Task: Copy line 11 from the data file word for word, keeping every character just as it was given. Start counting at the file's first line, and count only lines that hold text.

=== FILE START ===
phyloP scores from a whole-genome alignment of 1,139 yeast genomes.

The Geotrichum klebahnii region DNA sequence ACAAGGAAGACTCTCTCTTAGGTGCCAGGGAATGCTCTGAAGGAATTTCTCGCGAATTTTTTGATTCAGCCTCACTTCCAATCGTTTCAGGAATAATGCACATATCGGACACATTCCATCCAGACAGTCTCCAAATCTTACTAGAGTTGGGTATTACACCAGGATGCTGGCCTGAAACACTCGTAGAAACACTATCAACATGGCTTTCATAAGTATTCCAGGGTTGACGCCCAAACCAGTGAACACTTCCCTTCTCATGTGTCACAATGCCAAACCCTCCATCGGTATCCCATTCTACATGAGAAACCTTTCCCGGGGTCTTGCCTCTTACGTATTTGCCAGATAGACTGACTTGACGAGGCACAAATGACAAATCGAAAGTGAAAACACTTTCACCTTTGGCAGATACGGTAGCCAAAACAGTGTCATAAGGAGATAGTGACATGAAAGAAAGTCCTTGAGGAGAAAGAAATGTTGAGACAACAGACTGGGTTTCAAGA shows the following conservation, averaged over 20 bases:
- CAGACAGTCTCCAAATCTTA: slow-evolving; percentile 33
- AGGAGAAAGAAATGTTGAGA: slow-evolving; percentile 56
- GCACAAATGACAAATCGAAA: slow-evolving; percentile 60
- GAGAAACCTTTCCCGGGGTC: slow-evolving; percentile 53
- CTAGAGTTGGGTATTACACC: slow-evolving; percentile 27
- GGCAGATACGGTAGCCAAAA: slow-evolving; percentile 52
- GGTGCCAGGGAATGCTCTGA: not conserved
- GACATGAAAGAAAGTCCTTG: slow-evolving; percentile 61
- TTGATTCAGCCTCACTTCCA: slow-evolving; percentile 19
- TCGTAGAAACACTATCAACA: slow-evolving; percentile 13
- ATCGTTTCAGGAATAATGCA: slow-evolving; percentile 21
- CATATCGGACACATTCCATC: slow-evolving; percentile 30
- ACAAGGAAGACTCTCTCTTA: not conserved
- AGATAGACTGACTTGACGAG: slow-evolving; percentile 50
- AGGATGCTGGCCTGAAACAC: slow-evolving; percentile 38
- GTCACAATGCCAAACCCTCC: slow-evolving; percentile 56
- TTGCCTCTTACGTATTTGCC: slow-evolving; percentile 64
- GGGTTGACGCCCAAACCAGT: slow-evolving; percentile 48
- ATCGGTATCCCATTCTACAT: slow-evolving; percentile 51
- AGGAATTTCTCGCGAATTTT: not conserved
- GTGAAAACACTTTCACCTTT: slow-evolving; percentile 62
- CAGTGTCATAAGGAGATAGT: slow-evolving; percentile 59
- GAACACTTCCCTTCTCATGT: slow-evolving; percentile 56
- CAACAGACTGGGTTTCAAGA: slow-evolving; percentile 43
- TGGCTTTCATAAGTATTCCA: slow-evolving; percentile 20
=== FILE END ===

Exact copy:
- TTGATTCAGCCTCACTTCCA: slow-evolving; percentile 19